Criticism and You

Thursday, February 3rd, 2011

I spoke today with the lovely and talented Amy Snively, as I am helping her set up a phone patch similar to the one I blogged about recently.

During our conversation I mentioned that I was preparing to cut a demo reel with a copywriter and producer and she offered me a ton of great advice and feedback, which I have communicated the relevant bits to the copywriter who’s working on my demo reel scripts. It’s wonderful to get good feedback from people who know what they’re talking about- and by “good” I mean “honest”. I can hear what I want to hear from anyone, but it’s important to hear what I need to hear.


Feedback- The Breakfast of Champions.

Feedback- The Good Kind

As actors, it’s crucial that we get feedback on our performance and skills. This is one of the ways in which we improve, and one of the best places to get feedback is from your peers. In fact, allow me to go one step further and say that it’s not one of the best places, it’s the best place to get it.

However, something I’ve noticed in my journey through this strange world of voice acting is that there are a lot of people who can’t take feedback or constructive criticism well- or at all! No, I haven’t been snarked at by someone for criticizing them, this is something I’ve observed with other novice VOs who ask for a critique of something, and then argue with the criticism, or think people are being rude, or what have you.

Protip: don’t ask for feedback if you’re just going to ignore it or worse, reject it.


What are you prepared to learn?

Part of improving any craft, and especially one as subjective as acting- and make no mistake, voice actors are actors first, voices second- is being able to accept and incorporate feedback gracefully and willingly. Not all feedback is correct, and not all feedback is actionable. Your job as an actor is to determine what you should take up and what you should discard.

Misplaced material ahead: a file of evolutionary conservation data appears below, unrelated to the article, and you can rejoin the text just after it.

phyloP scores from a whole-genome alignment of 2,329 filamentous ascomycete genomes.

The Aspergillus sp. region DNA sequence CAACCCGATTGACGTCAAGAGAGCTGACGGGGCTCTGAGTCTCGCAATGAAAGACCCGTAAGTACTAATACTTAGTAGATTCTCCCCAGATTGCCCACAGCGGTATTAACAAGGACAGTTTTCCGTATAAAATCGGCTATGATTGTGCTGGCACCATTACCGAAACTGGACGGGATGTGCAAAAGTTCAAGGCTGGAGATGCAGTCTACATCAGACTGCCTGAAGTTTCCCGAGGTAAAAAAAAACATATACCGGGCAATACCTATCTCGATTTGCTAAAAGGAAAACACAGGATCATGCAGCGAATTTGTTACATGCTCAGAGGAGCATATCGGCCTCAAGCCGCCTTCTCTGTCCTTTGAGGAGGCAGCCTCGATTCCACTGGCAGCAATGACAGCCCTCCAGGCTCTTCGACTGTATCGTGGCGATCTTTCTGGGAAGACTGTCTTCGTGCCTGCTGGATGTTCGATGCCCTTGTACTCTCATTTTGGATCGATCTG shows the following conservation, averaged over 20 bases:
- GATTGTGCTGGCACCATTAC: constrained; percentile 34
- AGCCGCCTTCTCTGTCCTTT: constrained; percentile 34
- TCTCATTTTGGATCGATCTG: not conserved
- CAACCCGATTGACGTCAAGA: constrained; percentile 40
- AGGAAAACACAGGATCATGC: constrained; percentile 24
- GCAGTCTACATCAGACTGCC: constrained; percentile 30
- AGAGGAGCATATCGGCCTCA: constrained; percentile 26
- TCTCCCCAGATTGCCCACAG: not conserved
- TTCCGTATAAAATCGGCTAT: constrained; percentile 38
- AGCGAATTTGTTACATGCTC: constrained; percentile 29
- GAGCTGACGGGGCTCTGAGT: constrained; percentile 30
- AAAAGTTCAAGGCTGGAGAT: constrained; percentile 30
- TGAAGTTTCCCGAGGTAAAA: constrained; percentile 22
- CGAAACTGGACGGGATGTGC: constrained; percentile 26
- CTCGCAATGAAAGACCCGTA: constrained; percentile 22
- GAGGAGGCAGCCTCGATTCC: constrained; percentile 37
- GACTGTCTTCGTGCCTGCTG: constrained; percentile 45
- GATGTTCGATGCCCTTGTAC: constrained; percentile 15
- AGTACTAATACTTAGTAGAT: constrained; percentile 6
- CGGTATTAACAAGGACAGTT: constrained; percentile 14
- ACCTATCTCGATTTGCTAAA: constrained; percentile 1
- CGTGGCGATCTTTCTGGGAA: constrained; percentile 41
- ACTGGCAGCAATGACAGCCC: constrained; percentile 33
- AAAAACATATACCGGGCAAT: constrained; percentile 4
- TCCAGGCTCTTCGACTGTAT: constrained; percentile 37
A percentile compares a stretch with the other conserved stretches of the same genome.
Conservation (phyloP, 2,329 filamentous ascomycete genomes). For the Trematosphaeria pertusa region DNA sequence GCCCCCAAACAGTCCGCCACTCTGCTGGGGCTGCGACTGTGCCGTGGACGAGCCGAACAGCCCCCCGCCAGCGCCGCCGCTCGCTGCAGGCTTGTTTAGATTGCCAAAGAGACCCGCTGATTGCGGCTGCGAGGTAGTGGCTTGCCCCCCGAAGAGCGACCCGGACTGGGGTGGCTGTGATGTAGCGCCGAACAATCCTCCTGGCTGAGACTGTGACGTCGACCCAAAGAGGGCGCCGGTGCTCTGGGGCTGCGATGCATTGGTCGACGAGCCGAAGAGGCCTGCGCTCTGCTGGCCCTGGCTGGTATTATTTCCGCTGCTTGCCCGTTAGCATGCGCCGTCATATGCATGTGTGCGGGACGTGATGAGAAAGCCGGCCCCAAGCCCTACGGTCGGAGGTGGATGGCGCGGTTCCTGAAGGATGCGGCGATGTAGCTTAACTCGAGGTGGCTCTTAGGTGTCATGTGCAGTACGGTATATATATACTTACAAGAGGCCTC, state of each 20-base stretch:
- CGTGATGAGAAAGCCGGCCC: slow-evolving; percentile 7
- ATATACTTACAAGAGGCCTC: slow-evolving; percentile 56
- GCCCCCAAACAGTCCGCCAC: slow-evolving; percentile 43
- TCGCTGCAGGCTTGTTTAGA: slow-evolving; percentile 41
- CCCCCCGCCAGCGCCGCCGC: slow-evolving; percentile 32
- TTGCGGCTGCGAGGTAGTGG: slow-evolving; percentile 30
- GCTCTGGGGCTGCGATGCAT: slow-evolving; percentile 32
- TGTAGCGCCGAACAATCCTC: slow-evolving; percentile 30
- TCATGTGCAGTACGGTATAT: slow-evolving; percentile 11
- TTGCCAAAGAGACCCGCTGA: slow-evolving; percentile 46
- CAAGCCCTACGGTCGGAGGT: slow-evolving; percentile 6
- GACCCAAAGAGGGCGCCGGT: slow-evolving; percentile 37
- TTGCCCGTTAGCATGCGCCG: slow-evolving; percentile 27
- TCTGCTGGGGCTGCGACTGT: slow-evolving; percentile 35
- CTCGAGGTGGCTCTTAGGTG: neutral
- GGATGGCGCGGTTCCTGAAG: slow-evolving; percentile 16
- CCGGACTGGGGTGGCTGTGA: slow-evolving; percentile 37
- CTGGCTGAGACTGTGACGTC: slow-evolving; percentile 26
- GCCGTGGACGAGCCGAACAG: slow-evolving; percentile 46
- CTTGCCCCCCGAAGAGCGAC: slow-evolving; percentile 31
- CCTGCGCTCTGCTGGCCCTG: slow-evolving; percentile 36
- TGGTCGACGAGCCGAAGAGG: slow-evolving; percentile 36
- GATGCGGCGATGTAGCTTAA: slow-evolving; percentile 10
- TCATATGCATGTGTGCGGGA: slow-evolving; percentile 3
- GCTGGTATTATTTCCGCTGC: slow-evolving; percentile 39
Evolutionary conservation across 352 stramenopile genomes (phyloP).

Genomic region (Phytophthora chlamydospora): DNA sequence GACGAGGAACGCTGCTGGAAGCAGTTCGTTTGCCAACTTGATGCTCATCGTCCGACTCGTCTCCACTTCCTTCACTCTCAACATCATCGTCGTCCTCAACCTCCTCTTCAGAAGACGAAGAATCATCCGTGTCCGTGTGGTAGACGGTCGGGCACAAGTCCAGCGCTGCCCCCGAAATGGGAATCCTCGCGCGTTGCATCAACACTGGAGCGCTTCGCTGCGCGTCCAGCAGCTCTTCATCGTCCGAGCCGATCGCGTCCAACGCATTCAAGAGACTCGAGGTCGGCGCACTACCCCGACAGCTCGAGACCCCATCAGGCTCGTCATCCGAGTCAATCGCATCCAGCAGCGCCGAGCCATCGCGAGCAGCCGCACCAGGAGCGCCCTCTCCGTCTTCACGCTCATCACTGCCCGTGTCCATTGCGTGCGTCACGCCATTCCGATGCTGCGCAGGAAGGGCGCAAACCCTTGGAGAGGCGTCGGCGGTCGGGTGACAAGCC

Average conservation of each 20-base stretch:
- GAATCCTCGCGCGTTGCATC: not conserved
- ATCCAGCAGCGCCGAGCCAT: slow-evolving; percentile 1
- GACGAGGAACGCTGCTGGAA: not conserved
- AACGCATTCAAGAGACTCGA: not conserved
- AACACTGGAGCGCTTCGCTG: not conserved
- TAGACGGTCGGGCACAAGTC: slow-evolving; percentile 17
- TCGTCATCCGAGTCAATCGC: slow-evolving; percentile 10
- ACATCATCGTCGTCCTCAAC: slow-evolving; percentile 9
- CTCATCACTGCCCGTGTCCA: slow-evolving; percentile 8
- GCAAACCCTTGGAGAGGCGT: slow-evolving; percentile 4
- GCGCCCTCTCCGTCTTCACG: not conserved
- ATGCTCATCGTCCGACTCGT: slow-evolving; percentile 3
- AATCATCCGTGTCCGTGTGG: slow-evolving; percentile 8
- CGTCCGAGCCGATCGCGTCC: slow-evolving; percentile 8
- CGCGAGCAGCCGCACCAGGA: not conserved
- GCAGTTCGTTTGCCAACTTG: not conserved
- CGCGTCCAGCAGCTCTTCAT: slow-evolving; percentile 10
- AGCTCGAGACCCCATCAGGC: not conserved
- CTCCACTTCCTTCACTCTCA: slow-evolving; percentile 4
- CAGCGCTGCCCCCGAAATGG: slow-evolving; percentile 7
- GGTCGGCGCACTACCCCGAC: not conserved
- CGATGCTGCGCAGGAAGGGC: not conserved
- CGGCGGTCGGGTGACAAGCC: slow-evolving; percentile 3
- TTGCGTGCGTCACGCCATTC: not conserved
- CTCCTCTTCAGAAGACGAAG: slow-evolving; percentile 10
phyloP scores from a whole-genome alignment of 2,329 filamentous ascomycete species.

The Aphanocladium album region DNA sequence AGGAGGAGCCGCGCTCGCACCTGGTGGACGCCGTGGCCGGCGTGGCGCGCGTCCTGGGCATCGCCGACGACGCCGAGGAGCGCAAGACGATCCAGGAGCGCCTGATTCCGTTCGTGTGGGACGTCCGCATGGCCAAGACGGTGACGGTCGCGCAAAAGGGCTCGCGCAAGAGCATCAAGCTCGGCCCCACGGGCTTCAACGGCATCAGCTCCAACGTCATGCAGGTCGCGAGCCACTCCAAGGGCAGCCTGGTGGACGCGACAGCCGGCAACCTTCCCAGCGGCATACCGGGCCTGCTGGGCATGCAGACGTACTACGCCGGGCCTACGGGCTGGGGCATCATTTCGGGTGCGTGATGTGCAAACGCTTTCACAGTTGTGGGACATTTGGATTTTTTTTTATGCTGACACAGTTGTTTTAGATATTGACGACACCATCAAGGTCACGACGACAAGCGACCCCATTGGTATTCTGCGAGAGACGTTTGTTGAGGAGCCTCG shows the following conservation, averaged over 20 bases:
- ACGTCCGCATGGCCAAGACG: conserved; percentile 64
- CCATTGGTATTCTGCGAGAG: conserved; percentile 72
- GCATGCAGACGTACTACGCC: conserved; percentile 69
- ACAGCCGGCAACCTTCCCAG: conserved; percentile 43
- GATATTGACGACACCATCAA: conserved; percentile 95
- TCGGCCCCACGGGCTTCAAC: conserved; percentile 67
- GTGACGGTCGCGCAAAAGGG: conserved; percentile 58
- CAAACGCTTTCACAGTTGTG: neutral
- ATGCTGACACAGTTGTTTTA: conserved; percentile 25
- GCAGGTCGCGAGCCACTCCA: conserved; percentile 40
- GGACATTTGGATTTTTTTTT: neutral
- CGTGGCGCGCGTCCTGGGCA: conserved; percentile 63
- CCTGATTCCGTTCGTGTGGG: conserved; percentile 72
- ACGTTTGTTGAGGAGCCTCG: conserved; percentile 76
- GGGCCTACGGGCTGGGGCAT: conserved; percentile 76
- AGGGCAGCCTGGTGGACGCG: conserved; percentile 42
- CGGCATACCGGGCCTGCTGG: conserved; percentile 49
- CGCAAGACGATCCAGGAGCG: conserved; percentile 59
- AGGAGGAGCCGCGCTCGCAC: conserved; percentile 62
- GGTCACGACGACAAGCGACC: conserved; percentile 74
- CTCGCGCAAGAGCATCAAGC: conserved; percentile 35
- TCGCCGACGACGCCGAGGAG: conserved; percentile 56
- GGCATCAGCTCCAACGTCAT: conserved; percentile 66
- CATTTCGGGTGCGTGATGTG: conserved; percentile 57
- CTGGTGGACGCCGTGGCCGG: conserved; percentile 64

No matter what, though- always accept it with grace and aplomb. Thank the person, ask them to clarify if necessary but don’t reject it out of hand.  You don’t have to agree with someone’s feedback, but you should always be open to it. Never argue that someone’s critique of your work is wrong; subjective opinion is never wrong, it’s just a subjective opinion. If someone takes the time to provide honest feedback, thank them for their time- even if they were negative (especially if they were negative).

Corey’s Rules of Requesting Feedback


The Rules!

1. Ask Nicely.You would be amazed at how far people will go to help you out if you’re nice to them. Do what your parents taught you- say “please” and “thank you”. Recognize that when you’re asking for criticism you’re essentially asking professionals to take time they could be using to get paid to help you out. You’re not entitled to feedback, unless you’re paying someone for it like a voice coach, and even then you should be polite.